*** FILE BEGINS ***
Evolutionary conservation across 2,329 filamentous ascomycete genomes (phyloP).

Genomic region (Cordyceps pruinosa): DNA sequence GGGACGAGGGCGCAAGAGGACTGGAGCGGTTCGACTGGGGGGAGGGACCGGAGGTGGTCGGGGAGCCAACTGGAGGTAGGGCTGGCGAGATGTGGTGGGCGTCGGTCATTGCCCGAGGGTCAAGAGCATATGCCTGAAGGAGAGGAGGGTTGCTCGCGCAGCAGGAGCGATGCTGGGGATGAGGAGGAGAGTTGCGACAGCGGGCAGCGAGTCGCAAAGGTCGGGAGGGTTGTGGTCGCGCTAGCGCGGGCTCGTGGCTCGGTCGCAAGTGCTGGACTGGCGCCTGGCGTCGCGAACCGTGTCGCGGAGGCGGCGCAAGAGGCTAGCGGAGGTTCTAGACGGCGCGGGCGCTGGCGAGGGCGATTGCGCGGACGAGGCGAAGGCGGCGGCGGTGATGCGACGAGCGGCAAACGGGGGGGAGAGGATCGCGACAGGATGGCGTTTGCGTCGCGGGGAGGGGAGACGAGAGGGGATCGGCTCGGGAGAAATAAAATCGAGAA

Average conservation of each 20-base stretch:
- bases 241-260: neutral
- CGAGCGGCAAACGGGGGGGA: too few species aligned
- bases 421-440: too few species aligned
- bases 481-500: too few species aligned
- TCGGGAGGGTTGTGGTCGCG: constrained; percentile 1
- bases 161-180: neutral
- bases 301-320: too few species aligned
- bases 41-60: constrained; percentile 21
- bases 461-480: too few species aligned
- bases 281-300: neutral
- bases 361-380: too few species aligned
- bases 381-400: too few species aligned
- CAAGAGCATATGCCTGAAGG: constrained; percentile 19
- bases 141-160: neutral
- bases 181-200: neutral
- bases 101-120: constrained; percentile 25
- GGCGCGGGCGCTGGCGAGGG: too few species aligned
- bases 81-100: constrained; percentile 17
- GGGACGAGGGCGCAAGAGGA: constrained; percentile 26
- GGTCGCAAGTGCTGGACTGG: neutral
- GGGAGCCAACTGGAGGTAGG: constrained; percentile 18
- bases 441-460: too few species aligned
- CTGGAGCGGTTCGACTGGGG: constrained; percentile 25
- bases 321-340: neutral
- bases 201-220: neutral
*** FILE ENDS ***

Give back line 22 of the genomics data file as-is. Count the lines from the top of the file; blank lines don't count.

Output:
- GGGACGAGGGCGCAAGAGGA: constrained; percentile 26